It was while Anna and I were enjoying the Eggs Benedict in the Art Deco surroundings of High Road Brasserie in Chiswick that we began to wonder about the history of the dish. Who first had the brainwave that poached eggs, English muffin, ham and hollandaise would go so well together?
So we decided to find out…and it turns out the story of Eggs Benedict is one of mystery and controversy, set in the most decadent restaurants, hotel kitchens and apartments of turn-of-the-century Paris and New York.
I had assumed Eggs Benedict was an Italian, English or French creation for some reason – I’d linked it in my head to Benedictine Monks, but it turns out our favourite breakfast treat is ‘as Yankee as the Americas Cup’…
What’s almost unanimously agreed is that the recipe was born in the United States – specifically New York City, and we can be pretty specific about the date too – either 1893 or 1894.
It was a good time for America. The so-called ‘Gilded Age’ had produced the greatest period of economic growth in the country’s history following the end of the civil war. In 1890 the upstart colony had leapt ahead of its British motherland in terms of manufacturing output. The Great Depression was 30 years off, now it was the epoch of the tycoon, and two people called Benedict – seemingly unrelated – were clinging onto the expensive coat-tails of those tycoons. One was the wife of a respected member of the elite, living off her husband’s fortune and enjoying the high-life of an aristocrat in New York City’s burgeoning social scene. The other was a playboy stockbroker, making high stakes gambles on the emerging superpower’s turbulent stocks and shares.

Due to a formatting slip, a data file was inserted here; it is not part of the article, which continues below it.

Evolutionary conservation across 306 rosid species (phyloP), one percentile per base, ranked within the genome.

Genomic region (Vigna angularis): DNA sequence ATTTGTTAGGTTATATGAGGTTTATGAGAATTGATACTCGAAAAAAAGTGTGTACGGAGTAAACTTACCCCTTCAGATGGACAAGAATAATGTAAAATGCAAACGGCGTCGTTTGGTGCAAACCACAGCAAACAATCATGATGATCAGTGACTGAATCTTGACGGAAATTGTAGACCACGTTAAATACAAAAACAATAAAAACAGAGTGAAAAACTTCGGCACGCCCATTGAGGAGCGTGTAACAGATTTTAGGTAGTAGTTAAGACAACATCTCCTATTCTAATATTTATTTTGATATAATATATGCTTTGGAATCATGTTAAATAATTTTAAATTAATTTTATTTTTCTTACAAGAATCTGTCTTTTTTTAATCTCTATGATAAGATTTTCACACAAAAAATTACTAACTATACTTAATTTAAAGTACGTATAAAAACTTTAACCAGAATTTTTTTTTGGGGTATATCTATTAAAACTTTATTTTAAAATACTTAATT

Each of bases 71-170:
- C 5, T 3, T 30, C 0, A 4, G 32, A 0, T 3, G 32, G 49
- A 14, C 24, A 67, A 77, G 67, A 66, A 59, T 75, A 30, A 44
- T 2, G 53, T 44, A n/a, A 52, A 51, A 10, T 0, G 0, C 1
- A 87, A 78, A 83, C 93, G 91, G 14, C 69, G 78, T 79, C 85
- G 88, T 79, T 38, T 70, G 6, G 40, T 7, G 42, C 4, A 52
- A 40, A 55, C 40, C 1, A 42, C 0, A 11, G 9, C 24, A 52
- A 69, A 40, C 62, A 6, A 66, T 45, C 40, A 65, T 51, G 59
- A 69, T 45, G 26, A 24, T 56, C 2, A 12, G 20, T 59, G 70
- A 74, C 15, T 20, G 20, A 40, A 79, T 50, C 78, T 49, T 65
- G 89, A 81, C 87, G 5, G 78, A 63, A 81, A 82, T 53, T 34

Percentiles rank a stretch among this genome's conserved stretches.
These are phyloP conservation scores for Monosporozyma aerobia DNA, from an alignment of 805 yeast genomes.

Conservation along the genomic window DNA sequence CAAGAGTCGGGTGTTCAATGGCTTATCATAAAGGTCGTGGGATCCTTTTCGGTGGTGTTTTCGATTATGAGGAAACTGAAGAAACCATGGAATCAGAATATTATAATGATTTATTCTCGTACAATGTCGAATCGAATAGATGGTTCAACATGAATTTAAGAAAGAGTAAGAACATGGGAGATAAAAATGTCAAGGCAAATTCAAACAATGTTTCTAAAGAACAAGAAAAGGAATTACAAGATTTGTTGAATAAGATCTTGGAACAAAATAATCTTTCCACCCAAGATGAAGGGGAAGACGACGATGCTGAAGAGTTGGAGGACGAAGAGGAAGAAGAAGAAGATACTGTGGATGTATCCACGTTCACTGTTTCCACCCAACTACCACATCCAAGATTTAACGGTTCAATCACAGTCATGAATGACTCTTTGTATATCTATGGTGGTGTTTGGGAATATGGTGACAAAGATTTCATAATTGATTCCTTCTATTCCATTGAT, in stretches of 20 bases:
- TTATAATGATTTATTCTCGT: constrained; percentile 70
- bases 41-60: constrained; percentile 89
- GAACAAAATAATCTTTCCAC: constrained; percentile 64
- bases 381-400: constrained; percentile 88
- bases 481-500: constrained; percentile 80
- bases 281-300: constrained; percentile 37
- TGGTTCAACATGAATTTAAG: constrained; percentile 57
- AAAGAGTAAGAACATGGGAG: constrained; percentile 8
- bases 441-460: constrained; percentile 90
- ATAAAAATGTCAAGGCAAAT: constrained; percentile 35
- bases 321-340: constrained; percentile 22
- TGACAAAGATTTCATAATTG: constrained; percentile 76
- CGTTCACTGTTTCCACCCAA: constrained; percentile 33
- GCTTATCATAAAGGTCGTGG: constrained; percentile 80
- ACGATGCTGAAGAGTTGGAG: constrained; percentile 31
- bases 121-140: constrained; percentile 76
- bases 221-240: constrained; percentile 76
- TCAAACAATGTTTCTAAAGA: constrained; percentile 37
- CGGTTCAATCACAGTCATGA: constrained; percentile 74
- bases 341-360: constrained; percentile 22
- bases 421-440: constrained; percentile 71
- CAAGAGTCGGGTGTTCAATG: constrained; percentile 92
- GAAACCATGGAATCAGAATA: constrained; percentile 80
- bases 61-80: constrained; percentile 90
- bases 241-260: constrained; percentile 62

The two competing stories go something like this:
1893: LeGrande Lockwood Benedict and his wife would eat every Saturday at Delmonico’s, which was the city’s first restaurant or ‘public dining room’. Mrs. LeGrand Benedict was tired of the usual fare at the restaurant and said to the maître d’hôtel, “Haven’t you anything new to suggest?” He said he’d like to hear some ideas from her, to which she suggested poached eggs on toasted English muffins with a thin slice of ham and hollandaise sauce, and a truffle on the top. With the help of the Chef Charles Ranhofer this is what she was served, and Mrs LeGrande Benedict’s relatives are adamant this is the recipe which has travelled around the globe.
1894: A hungover Wall Street broker, whose name was Lemuel C. Benedict was having breakfast at the Waldorf Hotel (which was then on the site currently occupied by the Empire State Building). He ordered “buttered toast, poached eggs, crisp bacon, and a hooker of hollandaise.” Oscar Tschirky, the famed maître d’hôtel (who invented the Waldorf Salad and Thousand Island Dressing), was so impressed with the dish that he put it on the breakfast and luncheon menus but substituted ham and a toasted English muffin for the bacon and toast.
So which is more likely to be true? It’s very hard to tell from the various entries on Wikipedia and by doing a simple Google search, so – as a journalist by trade – I decided to dig a bit deeper. What I found surprised and amused me – and hopefully brought me slightly closer to the real truth about his man, and his eggy hangover survival strategy.
Click here to read the next installment!